I’m not Ironing the Preacher’s Shirts today. I probably won’t tomorrow either. I‘m not on strike. I’m not upset. My over-loaded ironing basket beckons. My iron works just fine, and I even have a brand new ironing board I’m eager to try out. But I can’t.
I broke my right index finger two days ago. I did a royal job of it, too. Bone chip and all. It started with an entire bowl of spaghettios upside down and spread wide across the great room carpeting. When babysitting grandchildren, those things are expected. What I didn’t expect was for my husband to call right then to see how my day was going. That made me laugh.
However, I didn’t realize how much I’d need that chuckle until about two minutes into our conversation. There I knelt, picking up the tomatoey mess, consoling a distraught toddler, scrubbing the carpet, and talking with my husband — all at once! I guess I was putting fervent effort into that scrubbing, because, all of a sudden, I heard a snap as the tip of my finger turned flat and backwards under my hand. My next words were directed to my husband: “Please tell me I didn’t just break my finger.” Like he’d know over the phone?
(I feel compelled to describe the entire scenario because I feel ridiculous simply telling you I broke my finger cleaning up spilled spaghettios! 😆)
I’ve been waiting two days to see a surgeon. Meanwhile, it hurts. Don’t worry. This is not a plea for sympathy. As a matter of fact, I’d rather fade into the woodwork with my track record of injuries. But I’ve learned a lesson through this latest dilemma, and I’d like to share it with you.
It’s simple. When you break a finger, the pain doesn’t stay in the finger. It travels.
When I arrived at the doctors’s office – about seven hours after the injury – I was aching clear up to my elbow, and at times, up to my shoulder. Strange reaction, it seemed to me. But the truth is this: other parts of my body suffered when I hurt my finger.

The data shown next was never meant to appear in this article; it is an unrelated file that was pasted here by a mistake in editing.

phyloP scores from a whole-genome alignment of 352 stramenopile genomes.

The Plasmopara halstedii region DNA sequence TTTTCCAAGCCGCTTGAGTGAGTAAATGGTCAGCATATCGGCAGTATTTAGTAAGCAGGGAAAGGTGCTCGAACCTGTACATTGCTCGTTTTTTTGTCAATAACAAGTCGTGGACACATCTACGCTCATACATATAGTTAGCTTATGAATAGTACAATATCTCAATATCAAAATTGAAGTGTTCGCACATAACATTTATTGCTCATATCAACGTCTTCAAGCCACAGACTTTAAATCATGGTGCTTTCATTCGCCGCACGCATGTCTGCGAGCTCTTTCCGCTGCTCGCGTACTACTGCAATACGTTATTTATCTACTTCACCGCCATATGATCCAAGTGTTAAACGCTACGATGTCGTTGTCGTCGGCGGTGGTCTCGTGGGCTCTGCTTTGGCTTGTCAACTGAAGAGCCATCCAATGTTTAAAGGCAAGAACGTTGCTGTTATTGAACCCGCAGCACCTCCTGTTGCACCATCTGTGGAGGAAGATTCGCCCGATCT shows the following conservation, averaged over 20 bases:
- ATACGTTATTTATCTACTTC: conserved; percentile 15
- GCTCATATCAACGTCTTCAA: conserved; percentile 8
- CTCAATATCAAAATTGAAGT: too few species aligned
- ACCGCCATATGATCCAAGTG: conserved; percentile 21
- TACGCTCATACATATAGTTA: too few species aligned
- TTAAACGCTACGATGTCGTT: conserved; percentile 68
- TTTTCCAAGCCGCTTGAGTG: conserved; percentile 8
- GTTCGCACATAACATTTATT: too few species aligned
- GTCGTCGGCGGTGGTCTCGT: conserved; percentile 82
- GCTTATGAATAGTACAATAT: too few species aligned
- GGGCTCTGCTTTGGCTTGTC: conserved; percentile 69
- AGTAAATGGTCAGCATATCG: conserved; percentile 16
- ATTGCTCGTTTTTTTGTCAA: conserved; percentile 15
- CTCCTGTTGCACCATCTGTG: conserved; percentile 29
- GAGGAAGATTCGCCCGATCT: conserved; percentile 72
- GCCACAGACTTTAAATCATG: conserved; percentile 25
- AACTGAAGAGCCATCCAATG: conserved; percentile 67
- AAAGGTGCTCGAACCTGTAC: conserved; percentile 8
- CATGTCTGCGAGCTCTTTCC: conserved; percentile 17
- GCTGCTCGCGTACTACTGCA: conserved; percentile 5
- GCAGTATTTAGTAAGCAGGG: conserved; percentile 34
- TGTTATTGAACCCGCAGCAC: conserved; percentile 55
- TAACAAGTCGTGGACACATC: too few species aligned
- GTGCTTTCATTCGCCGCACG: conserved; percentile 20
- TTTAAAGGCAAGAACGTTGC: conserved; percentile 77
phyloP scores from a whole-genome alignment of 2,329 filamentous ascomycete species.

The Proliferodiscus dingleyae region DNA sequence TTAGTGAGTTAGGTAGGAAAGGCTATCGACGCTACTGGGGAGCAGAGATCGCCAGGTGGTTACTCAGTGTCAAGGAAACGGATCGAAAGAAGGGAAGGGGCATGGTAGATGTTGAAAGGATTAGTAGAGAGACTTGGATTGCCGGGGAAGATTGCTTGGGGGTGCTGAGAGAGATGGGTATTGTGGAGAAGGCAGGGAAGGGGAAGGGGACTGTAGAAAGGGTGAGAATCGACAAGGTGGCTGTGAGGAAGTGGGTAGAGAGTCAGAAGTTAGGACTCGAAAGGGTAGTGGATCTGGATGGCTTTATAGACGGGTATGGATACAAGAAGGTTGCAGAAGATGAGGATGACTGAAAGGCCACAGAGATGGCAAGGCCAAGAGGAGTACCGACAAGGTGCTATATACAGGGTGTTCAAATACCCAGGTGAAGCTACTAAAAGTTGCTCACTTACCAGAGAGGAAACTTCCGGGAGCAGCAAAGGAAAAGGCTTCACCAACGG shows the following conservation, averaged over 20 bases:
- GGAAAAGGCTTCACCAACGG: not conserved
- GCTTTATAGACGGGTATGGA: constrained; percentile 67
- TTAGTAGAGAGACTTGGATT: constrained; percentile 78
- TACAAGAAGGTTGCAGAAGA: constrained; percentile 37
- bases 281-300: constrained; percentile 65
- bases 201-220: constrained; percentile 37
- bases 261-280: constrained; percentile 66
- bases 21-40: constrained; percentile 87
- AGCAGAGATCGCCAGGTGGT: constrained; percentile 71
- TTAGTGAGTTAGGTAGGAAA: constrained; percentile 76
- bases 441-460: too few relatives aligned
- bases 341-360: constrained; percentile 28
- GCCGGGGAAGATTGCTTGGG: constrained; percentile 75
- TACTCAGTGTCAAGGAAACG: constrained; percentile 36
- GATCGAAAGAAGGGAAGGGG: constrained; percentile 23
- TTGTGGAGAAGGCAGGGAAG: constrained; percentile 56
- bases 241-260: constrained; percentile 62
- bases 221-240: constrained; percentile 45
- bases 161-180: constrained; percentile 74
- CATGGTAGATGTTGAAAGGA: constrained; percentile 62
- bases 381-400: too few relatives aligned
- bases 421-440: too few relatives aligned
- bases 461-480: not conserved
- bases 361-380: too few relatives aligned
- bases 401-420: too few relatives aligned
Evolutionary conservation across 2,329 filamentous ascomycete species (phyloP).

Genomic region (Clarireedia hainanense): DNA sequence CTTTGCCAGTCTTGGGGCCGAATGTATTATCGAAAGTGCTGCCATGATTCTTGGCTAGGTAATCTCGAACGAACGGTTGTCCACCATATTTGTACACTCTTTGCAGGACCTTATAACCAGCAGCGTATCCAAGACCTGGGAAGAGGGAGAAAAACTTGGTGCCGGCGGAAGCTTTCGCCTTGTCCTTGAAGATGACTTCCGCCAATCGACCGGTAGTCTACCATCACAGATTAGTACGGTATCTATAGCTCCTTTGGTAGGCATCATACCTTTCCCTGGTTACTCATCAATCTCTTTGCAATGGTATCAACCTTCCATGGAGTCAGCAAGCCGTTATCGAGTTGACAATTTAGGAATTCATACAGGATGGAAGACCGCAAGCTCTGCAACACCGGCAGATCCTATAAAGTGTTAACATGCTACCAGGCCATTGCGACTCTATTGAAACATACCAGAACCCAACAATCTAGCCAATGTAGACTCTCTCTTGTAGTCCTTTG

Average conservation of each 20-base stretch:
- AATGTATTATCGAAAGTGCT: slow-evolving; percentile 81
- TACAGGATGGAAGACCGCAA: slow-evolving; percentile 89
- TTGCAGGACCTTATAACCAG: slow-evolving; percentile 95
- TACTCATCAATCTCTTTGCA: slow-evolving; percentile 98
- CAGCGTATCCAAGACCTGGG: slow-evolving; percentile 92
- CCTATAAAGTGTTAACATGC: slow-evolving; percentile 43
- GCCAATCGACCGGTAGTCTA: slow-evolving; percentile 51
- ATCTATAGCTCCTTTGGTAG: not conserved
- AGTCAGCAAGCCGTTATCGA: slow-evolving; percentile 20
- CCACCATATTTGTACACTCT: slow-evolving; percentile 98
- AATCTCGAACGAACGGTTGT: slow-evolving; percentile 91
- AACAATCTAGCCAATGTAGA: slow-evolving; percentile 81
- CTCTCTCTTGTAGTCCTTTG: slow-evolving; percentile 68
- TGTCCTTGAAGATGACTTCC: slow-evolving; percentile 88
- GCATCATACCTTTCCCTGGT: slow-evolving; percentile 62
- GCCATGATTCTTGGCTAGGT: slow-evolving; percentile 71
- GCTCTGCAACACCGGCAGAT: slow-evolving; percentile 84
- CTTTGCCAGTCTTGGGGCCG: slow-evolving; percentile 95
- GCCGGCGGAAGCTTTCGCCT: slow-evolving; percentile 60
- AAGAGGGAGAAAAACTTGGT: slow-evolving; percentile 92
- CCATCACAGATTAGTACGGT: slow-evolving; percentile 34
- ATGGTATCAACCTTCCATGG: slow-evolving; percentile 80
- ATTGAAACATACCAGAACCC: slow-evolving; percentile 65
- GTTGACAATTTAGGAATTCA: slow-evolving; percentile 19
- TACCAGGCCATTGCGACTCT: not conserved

My finger swelled and throbbed, a couple other fingers swelled, my wrist hurt, the muscles above and below my elbow became miserably achy. Later, my other hand cramped from doing jobs usually performed by my right hand.
Oh, what a clear example this became to me of the Church, the Body of Christ. When one member hurts, others hurt alongside him. We feel for him. The hurt, the agony, the sting. And we come to his aid in any way we can.
Some can sympathize; others, who’ve endured similar trials, can empathize. Regardless, it is the responsibility of the Church to notice the hurts of its members and respond appropriately. Kind words, spoken or written; encouraging verses of Scripture; prayer; physical or, if possible, financial assistance; help with mundane routines or other responsibilities; warm meals provided; quiet abiding with a hurting friend – all are ways of sharing the burdens of others.
For many years, I’ve loved the truth of Hebrews 13:3. “Remember them that are in bonds as bound with them; and them which suffer adversity as being yourselves in the body.”
In other words, I am to feel my brother or sister’s burden. I am to “weep with them that weep.” It encourages me to remember the trials I experience prepare me to more fully understand others’ feelings when they suffer.
I admit finding it too easy to glibly list the needs of others when I pray. But the Bible way of praying for my friends and family goes much deeper. I’m to pray as if their pain were my own. Like my dad had the cancer. Like my husband lost his job. As if my child were seriously ill. Like my daughter were lost. Or my checkbook couldn’t provide groceries for my family. Or my heart had just been broken.
That’s when the true work of prayer is done. That’s how my Lord prays for me. He is “touched with the feeling of my infirmities.” Hebrews 4:15 He understands, and He cares.
Today, my finger hurts.
But I hope it will affect my knees as they bend to pray tonight.
“The effectual fervent prayer
of a righteous man availeth much.” James 5:16